Five years ago, Lockheed Martin executive Greg Ulmer was one of our first guests on the Defense One Radio podcast. Back then, during our chat at the 2018 Farnborough Air Show outside of London, he ran the F-35 program. Today, Ulmer is the executive vice president of Lockheed’s Aeronautics business. In this role he oversees all aircraft programs as well as the famed Skunk Works research-and-development unit in Palmdale, California. (Side note, Skunk Works turns 80 this year.) Here’s a quick rundown of more from our discussion in Le Bourget:

Lockheed is getting close to delivering its 1,000th F-35 stealth fighter. Some 920 F-35 have been built so far and the company and its suppliers can build 156 jets per year. There would be more, but the U.S. banned Turkey from the F-35 program over its buying Russian-made S400 air defense interceptors. That penalty cut the annual production capacity by 24 jets per year, Ulmer said. Now Lockheed is talking to Germany’s Rheinmetall about building center fuselages that were previously manufactured by Turkey. That will allow Lockheed to build up to 165 jets per year, if needed, Ulmer said. “We'll produce 156, I think between now and the early 2030s, based on the contract work we have and the demand that I see,” he said. “Then with that additional Rheinmetall capability, we could flex up to 165-ish over a period of two, three, four years, something like that.”

The Air Force and Navy are currently testing new F-35 hardware that will allow new tech to be installed on the jet. The company is delaying deliveries of new F-35s so the jets can have the new tech. “We'll get the certifications underwritten, certified by the government and then you'll see us resume deliveries,” Ulmer said.

There are more than 200 F-35s in Europe right now, but by the early 2030s, there are expected to be more than 550 F-35s on the continent, with only 50 of those jets belonging to the U.S. Air Force, Ulmer said. Also, Greece and the Czech Republic are interested in buying the F-35, he said.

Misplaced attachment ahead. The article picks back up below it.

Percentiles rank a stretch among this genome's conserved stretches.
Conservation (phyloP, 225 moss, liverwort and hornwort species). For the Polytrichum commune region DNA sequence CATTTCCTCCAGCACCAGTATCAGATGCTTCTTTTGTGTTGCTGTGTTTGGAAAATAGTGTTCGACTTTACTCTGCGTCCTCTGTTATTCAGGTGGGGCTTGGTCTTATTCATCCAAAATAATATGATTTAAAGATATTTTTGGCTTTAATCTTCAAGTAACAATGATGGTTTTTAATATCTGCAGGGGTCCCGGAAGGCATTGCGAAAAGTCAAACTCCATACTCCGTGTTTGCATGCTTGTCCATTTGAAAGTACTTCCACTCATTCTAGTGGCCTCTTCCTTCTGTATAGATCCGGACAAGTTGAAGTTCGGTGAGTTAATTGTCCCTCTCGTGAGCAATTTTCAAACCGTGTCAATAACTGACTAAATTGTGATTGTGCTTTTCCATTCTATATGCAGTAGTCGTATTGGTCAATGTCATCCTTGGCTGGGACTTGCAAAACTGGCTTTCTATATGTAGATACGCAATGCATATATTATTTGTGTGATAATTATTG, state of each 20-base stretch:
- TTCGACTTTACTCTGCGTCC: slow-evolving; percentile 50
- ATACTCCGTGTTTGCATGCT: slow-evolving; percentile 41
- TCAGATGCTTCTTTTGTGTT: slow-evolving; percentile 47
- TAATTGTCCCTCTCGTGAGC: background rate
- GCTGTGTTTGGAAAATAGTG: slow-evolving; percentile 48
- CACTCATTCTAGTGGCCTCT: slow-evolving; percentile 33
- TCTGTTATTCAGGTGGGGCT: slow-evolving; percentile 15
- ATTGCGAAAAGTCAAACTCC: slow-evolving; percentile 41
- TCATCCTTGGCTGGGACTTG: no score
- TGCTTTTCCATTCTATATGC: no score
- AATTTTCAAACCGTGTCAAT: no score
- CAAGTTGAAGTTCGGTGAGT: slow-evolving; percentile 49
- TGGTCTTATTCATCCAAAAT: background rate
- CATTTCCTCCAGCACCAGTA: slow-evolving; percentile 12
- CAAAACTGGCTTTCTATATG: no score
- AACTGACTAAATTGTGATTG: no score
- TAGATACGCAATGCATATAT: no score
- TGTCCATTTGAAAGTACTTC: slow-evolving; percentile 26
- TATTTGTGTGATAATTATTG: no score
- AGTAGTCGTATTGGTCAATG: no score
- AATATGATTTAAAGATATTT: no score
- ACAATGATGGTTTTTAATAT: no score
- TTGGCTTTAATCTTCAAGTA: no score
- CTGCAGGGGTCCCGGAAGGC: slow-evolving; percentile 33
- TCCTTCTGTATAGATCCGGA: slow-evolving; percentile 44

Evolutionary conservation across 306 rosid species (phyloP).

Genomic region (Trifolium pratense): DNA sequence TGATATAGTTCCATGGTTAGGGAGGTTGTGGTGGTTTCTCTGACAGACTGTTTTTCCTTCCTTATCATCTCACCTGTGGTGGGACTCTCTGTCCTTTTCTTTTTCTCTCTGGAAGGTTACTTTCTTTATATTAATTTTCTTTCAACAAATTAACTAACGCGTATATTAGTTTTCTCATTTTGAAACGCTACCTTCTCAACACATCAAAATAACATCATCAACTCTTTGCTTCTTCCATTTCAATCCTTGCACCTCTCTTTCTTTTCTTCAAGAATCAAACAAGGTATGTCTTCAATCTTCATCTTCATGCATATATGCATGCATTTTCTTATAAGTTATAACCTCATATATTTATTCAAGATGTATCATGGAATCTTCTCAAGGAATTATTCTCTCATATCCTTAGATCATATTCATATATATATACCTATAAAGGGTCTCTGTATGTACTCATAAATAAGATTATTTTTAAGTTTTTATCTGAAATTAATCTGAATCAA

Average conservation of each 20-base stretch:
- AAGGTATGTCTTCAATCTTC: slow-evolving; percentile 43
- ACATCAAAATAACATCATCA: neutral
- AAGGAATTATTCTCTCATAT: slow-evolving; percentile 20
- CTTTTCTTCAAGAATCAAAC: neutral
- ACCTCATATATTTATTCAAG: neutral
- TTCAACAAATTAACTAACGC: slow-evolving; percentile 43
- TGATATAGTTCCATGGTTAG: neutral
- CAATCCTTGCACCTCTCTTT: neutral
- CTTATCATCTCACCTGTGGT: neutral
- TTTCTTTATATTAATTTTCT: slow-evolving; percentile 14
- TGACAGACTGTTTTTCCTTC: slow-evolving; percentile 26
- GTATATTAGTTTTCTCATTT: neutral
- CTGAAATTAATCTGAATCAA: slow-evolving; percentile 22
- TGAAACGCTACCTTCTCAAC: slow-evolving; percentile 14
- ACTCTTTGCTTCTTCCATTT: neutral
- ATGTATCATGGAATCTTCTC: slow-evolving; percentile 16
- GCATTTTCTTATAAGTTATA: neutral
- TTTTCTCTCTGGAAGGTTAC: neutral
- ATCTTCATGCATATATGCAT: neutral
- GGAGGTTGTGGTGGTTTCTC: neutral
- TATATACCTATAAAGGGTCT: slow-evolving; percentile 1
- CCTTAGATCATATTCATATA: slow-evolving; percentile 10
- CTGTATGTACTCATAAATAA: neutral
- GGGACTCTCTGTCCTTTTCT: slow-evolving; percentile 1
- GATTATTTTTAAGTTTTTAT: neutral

On the F-16 front, Lockheed has finished building the first two F-16s for Bahrain at its relatively new factory in Greenville, South Carolina. The factory is expected to deliver six to eight F-16s this year before ramping up to building four per month in 2025.

The company is also working with Red 6 to put the startup’s ​​Advanced Tactical Augmented Reality System into the T-50 pilot training jet. Lockheed and KAI jointly developed the T-50. “You'll see us getting a lot more serious about putting Red 6 embedded training in the T-50 offering,” Ulmer siad. Flashback, last year Boeing announced it was working with Red 6 to install its technology on the T-7 pilot trainer. Lockheed is also pitching the T-50 to replace the U.S. Navy’s T-45 trainer.

Austria, Sweden, and Greece are all interested in buying C-130s, Ulmer said.

Last week there was a very public spat in Paris over what future engine engine might power the F-35. Now, Defense One air and space reporter Audrey Decker has a response from the F-35 joint program office. “The F-35 JPO stands behind our in-depth business case analysis, conducted in partnership with industry, that helped inform DoD’s decision to move forward with the F135 Engine Core Upgrade and Power & Thermal Management System upgrade for the F-35,” JPO spokesperson Russ Goemaere said in a statement Friday.

Making Moves

Former Lockheed Martin government relations boss Christian Marrone has been named a senior advisor at the consulting firm Westexec Advisors.

Draper has named Amy Hart, previously of Northrop Grumman, vice president of contracts.